U.S. consumers once again have proven themselves to be highly resilient and adaptive during the Covid-19 pandemic. Their buying behaviors have evolved quickly and dramatically to address new priorities and limitations, with consumer spending growing solidly in most categories, according to a new report just published by the CMO Council.
Consumer-facing brands and retailers were also responsive to the changes brought about by Covid, moving rapidly to upgrade digital and e-commerce experiences, and becoming increasingly data-driven. They will need to continue to adapt to the realities of a post-pandemic world, with new products, selling and marketing models, and digital and in-store experiences that align with tomorrow’s new normal, according to the report, developed in in partnership with Commerce Signals, a Verisk company.
The report, Gaining Lift from the Consumer Shift: Insights into Buying Behavior During Covid and Beyond, explores how consumers, businesses and marketers shifted focus during the pandemic to address changing needs and requirements, as well as what these changes will mean to the future. Many of the findings are based an analysis of anonymized credit and debit card spending data for 40 million U.S. households from Commerce Signals. The report also incorporates the views of senior marketers and other executives from a cross-section of retailers, media companies and brands, including Audacy, Cuisinart, Echelon, Lamp Plus, Pokeworks, Fandom and Trax.
Among report findings:
- Travel and hospitality, the hardest-hit industries during the pandemic, are making a significant recovery. While still behind 2019 spending levels, airline travel purchases are projected to be up 245 percent this holiday season compared to 2020. Hotels and motels are forecast to be up 163 percent.
- Most spend categories tracked in the study fully recovered from the effects of the pandemic by June of 2020. Winners included home furnishing, home entertainment, sporting goods, grocery and mass discounters. Losers, in addition to travel and hospitality, included clothing and department stores.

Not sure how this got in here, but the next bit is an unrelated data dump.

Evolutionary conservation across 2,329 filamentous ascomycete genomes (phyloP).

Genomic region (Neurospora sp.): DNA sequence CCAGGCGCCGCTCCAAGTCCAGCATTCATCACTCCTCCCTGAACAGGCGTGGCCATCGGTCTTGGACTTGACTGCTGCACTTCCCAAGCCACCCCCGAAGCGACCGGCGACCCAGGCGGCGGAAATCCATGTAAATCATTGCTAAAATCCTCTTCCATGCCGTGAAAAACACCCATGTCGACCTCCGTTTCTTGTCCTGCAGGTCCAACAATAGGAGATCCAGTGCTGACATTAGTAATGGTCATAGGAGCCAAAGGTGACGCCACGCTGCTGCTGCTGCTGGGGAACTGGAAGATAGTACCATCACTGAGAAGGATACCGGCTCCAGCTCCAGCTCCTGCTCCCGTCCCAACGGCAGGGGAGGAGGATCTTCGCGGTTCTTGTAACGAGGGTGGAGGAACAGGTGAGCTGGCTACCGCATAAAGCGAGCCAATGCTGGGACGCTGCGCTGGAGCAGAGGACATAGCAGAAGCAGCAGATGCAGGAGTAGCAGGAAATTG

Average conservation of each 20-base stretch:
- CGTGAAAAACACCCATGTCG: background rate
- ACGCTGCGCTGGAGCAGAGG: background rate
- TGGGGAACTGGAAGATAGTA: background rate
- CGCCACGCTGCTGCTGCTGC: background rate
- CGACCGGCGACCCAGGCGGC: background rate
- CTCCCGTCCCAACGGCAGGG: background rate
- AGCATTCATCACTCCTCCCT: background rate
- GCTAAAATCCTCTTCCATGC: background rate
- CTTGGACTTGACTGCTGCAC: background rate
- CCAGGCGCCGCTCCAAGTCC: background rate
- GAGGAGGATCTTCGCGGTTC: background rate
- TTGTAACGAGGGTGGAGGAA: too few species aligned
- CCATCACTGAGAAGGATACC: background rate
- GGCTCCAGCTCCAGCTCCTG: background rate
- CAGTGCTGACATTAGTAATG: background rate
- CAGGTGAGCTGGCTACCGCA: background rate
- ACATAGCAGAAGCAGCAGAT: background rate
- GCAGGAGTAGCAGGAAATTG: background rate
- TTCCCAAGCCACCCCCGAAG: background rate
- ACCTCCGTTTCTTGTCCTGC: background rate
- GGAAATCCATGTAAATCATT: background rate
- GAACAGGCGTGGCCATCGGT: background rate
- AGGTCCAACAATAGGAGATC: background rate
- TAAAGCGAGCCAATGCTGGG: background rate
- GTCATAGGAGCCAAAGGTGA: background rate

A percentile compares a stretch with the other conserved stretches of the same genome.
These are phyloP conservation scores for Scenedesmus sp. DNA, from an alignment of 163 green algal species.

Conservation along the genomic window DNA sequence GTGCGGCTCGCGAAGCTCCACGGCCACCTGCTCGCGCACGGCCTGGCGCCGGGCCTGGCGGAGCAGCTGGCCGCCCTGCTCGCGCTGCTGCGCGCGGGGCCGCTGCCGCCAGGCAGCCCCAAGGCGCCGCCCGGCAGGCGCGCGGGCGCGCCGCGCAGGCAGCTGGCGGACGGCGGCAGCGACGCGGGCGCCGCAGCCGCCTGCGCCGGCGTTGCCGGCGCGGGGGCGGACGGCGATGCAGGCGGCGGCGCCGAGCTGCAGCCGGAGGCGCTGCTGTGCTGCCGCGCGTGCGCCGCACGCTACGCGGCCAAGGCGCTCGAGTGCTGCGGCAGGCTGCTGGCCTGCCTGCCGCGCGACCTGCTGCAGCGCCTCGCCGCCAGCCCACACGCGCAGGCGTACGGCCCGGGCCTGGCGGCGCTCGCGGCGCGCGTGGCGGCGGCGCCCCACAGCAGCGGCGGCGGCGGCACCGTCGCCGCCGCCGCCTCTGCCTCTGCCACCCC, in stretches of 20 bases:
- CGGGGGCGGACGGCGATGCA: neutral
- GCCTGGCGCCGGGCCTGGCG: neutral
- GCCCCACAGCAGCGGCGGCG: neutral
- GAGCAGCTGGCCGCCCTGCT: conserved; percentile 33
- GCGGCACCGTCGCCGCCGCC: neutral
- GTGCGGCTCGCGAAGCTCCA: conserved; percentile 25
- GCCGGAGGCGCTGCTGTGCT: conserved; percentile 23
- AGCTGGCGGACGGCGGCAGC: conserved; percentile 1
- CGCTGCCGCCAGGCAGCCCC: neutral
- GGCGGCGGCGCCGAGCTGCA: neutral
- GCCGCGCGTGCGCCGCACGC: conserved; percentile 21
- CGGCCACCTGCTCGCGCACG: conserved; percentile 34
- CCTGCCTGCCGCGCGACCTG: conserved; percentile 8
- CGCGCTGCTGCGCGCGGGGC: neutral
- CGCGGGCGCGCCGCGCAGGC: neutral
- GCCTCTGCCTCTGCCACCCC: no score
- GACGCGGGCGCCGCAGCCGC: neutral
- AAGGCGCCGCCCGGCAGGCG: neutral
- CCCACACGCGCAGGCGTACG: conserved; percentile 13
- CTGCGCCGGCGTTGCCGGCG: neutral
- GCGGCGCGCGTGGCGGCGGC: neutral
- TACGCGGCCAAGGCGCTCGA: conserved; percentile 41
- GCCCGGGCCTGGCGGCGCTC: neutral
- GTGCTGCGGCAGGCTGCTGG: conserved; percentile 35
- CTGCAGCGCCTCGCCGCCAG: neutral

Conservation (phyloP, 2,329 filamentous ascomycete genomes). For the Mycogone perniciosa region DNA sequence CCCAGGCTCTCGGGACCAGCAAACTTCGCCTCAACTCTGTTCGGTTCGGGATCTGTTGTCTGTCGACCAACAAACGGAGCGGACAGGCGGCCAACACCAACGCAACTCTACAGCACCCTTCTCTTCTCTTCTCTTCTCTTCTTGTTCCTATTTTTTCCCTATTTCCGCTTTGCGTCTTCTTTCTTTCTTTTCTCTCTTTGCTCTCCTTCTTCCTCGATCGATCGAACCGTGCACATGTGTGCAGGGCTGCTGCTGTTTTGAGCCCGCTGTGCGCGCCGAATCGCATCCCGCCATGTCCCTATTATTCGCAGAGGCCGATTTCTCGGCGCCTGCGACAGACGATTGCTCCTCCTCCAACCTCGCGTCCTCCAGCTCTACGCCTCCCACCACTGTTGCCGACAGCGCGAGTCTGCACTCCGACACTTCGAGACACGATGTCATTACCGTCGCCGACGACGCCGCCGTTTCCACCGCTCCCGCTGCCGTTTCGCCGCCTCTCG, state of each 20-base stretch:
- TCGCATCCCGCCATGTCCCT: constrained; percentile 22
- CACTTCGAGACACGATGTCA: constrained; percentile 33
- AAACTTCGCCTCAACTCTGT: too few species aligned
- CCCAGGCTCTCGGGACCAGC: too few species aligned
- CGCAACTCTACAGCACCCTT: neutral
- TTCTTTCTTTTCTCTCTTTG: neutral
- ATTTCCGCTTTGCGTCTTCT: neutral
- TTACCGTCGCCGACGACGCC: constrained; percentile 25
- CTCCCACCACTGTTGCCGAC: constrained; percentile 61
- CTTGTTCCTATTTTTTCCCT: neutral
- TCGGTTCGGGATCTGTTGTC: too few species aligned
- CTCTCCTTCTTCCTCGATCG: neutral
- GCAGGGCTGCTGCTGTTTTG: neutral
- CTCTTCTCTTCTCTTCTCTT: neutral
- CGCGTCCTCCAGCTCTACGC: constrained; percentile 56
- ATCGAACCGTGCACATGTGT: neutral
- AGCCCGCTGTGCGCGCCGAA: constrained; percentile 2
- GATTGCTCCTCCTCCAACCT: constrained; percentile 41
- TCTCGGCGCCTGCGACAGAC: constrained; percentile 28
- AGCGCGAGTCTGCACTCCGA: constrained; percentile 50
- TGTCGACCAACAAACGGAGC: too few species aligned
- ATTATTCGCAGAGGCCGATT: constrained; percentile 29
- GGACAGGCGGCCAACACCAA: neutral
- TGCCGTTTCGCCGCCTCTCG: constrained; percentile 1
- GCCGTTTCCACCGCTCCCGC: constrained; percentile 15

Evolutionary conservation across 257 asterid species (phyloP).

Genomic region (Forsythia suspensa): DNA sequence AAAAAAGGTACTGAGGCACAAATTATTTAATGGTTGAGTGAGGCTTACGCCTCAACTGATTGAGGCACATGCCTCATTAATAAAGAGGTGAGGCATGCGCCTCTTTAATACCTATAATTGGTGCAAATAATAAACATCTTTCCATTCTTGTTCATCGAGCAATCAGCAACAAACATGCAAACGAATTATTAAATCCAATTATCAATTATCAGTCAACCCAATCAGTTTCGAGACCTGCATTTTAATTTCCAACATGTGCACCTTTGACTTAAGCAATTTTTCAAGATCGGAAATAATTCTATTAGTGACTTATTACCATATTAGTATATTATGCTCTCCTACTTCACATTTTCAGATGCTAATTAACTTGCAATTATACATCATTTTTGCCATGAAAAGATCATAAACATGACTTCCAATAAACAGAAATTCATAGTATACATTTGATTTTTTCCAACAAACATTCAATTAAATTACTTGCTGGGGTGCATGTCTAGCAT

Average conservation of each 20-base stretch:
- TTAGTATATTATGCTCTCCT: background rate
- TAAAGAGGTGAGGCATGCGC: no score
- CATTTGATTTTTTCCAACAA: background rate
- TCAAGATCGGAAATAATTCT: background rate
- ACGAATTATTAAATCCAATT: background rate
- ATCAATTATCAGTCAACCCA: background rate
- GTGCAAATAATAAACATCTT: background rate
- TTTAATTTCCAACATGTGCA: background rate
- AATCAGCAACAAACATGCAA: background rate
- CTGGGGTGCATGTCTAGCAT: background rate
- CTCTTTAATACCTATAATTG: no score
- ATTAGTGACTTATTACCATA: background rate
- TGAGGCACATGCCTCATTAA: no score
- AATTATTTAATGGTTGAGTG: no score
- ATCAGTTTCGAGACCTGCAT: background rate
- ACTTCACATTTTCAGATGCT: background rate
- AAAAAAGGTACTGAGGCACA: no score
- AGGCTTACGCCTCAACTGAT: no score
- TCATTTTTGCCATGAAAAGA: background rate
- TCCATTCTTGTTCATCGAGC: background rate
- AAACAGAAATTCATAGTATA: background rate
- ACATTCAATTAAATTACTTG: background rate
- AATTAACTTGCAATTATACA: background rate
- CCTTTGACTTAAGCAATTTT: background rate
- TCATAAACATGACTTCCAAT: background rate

- Online spending experienced massive growth due to the pandemic, increasing 50 percent in 2020 versus 2019. Instore retail spending during that period grew only 1 percent.
“Consumers are going be consumers. Spending shifts, but it doesn’t stop,” said Nick Mangiapane, CMO of Commerce Signals, in a news release. “Our analyses of card spending throughout the pandemic makes it clear that U.S. consumers were able to pivot quickly and reshape their buying behaviors to meet new preferences. For example, clothing and department store purchases declined during the epidemic since there were fewer reasons to dress up. On the other hand, streaming media and home furnishing both grew significantly to fit with a stay-at-home lifestyle.”
“The past 18 months have underscored the need for marketers to continuously monitor, predict, and respond to the fast-changing needs and behaviors of consumers,” said Dave Murray, executive vice president with the CMO Council and author of the report, in the release. “Going forward, marketing teams need to fine-tune their ability to track consumer purchasing patterns and pivot quickly when necessary. That includes the use of timely, granular and localized spending data for marketing planning, audience segmentation and personalization.”
The shift to online spending
One of the main ways the U.S. consumer adapted to the pandemic was to dramatically shift spending to online channels. Retail online sales skyrocketed in 2020, tripling its growth rate from the previous year. During the period from March 2020 to March 2021, online retail sales were up 56 percent compared to the previous 12 months.
Nevertheless, in-store shopping has rebounded in recent months. In fact, Commerce Signals projects that during the coming holiday season, in-store sales will be a major driver of growth for retail spending, growing 15 percent compared to the same period of 2020. Online retail sales will grow only 3 percent from the year-ago period, as online sales growth slows from its huge surge of 2020.
Retailers and other consumer products companies responded to the big uptake in ecommerce in 2020 by rapidly moving to improve online purchasing experiences. From ecommerce website upgrades and home delivery improvements, to buy-online/store-pickup models—retailers and other consumer-facing brands adapted to the new consumer mindset and behaviors.
Retailers will need to focus on upgrading both their online and instore experiences in the future, making it easier for customers to understand and see available inventory and make purchases and also build on new hybrid models such as the buy-online/store-pickup models.